Question Detail

I have a unique teaching opportunity. I am tasked with teaching an English elective that is 9 weeks in length with 90 minute classes. I was able to choose the content of the elective my district guidelines. The course I have chosen is multicultural literature. I have some freedom for this class. Because this class will likely be students who are reluctant readers, I want to make the class relevant and engaging while still making it challenging. I also would like to make the class more like a book club than a reading and writing class. I don't want it to "feel" like just another English class! In other words, I don't want to worry about having to "assess" whether or not the students actually read the assigned reading, but rather assess the skills of analysis. I also would like to make it a problem or question based class while giving them freedom of choice. How do I accomplish that? All suggestions would be appreciated!

Jun 6, 2014 10:57pm

  • English Language Arts
  • 11
  • Collaboration / Engagement / Planning

4

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    • Jun 8, 2014 7:47am

      I'm curious about the level/grade that you will teach in this class.
      That may somewhat affect the direction you take. Regardless of the level, one valuable strategy to use is the integration of rubrics. Before to begin, come up with a defined target that would illustrate your goal(s) for them through this class. For example, in the context of these book clubs, they may work on questioning/deeper level thinking/character connection. Those targets will have a rubric, say 1-6, connected with it that shows a growth of that skill. These rubrics are charts or displays that you often create yourself, though they do exist all over the web. The point of it is not to take everyone from the 1 to the 6, it's more to help them understand where they started with their skills so they can absorb what they need to do to move forward.

      • Jun 9, 2014 7:56pm

        Hi Amy, I have a fellow staff member who has taught the course. The schedule was shorter for the day, as it was not in a block schedule (which is what it sounds like you may be teaching within). I will contact her and let her know that you have questions regarding the course. If she is still around and has not taken off for a summer vacation, she can probably help.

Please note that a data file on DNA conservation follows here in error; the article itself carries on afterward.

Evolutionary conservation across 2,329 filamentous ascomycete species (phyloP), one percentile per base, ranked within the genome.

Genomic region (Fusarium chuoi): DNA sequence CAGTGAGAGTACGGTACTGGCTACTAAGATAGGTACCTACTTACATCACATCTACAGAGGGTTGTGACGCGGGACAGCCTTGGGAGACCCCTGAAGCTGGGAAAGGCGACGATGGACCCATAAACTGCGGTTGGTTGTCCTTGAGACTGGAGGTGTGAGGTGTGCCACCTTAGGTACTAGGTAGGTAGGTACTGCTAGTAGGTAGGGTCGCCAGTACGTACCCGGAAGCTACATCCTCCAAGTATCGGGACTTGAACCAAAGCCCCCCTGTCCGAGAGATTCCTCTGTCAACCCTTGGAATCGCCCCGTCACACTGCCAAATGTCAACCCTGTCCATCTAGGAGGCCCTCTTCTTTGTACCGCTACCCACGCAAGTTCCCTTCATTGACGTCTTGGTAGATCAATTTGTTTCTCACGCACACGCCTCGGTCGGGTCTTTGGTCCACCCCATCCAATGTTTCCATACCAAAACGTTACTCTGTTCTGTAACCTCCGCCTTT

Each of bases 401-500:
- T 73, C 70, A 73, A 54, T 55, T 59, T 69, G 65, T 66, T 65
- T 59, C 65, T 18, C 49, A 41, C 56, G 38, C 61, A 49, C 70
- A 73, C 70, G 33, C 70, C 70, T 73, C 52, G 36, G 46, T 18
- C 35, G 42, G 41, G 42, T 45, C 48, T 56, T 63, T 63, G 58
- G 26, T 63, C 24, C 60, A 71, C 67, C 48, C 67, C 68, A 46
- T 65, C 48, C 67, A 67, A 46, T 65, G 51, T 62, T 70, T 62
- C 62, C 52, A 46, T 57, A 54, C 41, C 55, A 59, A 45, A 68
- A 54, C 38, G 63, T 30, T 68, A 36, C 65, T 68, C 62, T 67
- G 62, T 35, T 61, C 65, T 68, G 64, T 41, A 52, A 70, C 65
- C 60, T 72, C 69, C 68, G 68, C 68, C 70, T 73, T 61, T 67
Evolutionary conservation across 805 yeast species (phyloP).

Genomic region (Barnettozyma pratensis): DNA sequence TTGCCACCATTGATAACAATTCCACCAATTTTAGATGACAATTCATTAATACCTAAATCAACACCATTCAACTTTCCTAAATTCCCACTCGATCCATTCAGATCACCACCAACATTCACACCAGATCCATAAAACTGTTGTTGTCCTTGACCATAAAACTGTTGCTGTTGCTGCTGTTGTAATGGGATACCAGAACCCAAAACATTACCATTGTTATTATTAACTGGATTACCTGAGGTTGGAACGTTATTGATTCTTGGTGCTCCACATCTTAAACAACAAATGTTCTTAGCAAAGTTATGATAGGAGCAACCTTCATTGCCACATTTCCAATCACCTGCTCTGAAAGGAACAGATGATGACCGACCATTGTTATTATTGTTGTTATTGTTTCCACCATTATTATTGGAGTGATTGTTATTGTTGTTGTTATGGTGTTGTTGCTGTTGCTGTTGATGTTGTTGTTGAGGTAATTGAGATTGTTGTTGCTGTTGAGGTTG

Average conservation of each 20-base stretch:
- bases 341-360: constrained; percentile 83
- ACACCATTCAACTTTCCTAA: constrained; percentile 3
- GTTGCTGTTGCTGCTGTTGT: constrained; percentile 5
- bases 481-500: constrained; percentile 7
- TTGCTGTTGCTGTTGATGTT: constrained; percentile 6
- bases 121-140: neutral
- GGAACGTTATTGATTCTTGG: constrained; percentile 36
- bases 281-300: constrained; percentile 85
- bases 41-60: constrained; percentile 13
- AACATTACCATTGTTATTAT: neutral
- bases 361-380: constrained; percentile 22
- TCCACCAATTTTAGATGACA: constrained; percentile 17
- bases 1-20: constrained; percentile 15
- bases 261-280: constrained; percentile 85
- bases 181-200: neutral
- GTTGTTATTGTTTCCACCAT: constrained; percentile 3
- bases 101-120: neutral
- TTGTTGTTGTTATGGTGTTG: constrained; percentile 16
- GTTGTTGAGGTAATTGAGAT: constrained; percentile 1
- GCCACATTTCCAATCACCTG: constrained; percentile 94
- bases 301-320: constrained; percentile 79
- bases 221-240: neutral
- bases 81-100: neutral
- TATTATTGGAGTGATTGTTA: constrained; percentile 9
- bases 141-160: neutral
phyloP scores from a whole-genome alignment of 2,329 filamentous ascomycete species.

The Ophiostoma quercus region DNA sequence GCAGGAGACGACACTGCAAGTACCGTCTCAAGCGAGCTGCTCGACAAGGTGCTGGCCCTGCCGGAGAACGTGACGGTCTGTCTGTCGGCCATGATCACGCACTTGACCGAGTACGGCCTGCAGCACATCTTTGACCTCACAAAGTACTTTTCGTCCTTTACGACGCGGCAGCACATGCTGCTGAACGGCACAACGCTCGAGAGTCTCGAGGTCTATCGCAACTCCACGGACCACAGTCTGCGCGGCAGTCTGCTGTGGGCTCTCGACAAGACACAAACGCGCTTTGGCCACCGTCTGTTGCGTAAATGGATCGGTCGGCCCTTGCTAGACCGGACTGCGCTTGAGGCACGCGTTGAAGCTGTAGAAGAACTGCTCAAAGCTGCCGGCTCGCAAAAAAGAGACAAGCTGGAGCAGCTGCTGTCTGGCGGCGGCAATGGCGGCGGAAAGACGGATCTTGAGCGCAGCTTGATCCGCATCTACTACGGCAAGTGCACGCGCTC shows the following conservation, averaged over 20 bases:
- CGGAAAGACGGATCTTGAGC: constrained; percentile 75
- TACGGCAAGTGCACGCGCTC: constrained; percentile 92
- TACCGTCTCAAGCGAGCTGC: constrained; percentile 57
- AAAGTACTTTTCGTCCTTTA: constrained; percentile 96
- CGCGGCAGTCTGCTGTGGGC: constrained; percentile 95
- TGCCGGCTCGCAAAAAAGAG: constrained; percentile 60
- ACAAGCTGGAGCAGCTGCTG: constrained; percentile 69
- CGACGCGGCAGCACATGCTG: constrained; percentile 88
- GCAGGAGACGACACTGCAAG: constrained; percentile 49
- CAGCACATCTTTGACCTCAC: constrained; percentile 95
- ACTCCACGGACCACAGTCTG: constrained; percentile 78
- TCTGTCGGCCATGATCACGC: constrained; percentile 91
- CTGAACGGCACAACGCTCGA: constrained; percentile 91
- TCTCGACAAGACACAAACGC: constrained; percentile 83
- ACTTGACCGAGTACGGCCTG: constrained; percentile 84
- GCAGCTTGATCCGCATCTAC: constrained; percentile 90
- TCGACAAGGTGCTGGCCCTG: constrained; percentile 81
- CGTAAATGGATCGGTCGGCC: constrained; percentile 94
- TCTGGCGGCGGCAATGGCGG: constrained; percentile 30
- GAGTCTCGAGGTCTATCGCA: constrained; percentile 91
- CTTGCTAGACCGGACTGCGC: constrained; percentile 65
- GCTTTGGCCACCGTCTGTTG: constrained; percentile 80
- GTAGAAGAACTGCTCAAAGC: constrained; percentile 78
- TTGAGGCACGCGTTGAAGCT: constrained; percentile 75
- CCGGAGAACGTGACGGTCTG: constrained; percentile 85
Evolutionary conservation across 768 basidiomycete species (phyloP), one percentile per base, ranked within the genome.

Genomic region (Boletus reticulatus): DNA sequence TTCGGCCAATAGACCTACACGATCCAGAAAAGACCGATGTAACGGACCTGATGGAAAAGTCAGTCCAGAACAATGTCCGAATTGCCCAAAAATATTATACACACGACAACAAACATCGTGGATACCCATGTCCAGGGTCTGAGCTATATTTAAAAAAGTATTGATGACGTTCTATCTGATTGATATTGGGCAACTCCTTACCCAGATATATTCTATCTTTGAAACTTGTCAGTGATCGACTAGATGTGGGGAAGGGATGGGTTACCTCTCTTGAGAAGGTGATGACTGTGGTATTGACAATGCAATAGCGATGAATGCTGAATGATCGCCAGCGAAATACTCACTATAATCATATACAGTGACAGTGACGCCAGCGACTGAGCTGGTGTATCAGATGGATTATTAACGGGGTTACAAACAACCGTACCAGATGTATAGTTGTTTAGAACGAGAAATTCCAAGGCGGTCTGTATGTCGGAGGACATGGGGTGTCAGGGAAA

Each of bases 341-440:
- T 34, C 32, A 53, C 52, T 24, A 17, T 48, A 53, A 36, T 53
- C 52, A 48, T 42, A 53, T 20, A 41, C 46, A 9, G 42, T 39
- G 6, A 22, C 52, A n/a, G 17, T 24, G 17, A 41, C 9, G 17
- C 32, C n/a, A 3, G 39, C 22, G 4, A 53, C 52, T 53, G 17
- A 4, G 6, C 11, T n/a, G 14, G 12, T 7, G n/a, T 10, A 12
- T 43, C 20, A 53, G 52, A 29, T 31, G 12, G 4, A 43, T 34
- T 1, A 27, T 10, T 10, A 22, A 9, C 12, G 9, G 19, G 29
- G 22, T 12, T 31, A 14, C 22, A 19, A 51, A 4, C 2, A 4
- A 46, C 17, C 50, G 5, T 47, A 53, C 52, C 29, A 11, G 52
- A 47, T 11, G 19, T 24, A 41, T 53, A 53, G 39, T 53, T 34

• Jun 16, 2014 10:22am

          Amy-

          I would explore the Universal Design for Learning (UDL) framework when thinking about designing the class so it's super engaging for students. I actually wrote a book that addresses the questions that you are asking. You may want to check it out. You can read the first chapter for free on Amazon to see if it fits what you're looking for: http://www.amazon.com/UDL-Now-Monday-Morning-Implementing-Standards/dp/0989867439

          Best,
          Katie
          www.katienovakudl.com

          • Jul 1, 2014 11:00am

            That sounds a lot like a college class, especially since you will be focusing on the greater skill of analysis rather than those type of "gotcha" questions we often see to test students' attention to detail in secondary English courses. How exciting!

            First, student engagement in a literature course is almost always determined by interest in the reading material. This may be the most important aspect of your course, especially if you are teaching reluctant readers. What cultures can your students relate to? What will they be interested in? There are, of course, great works from or about a wide range of cultures over a long span of time. The key to hooking students, as I'm sure you know, is finding a story that is already alive for them or finding a way to make a work come alive for them. You might consider coming up with a long list of texts and then whittling it down after performing a pre-assessment about student interests on themes. Regardless of the culture, the themes of the piece of literature are really what make it a text any human can relate to.

            Second, if you are to make this a problem or question-based class, I recommend you consider the common thematic elements across all your works. Better yet, consider the implied value of such works in society. If the goal of the course is to engage students both in reading and analysis, then essential questions are, well, essential. How can you get students to think beyond the texts they are reading? Reluctant readers often are reluctant because they see reading as boring or pointless. How can you connect the point of reading to the theme of multicultural literature and help students extend their learning beyond the classroom and therefore extend its relevancy as well?

            When I first read your question I thought of the last class I took in my Writing major in college. The course was "Evolution of Rhetorical Theory" and the three-part question we were tasked to answer was "What is truth; where is it located; what does rhetoric have to do with it?" It was a HUGE question and somewhat intimidating, but I remember that class better than most.

            This sounds like such a fun and interesting project! Good luck. : )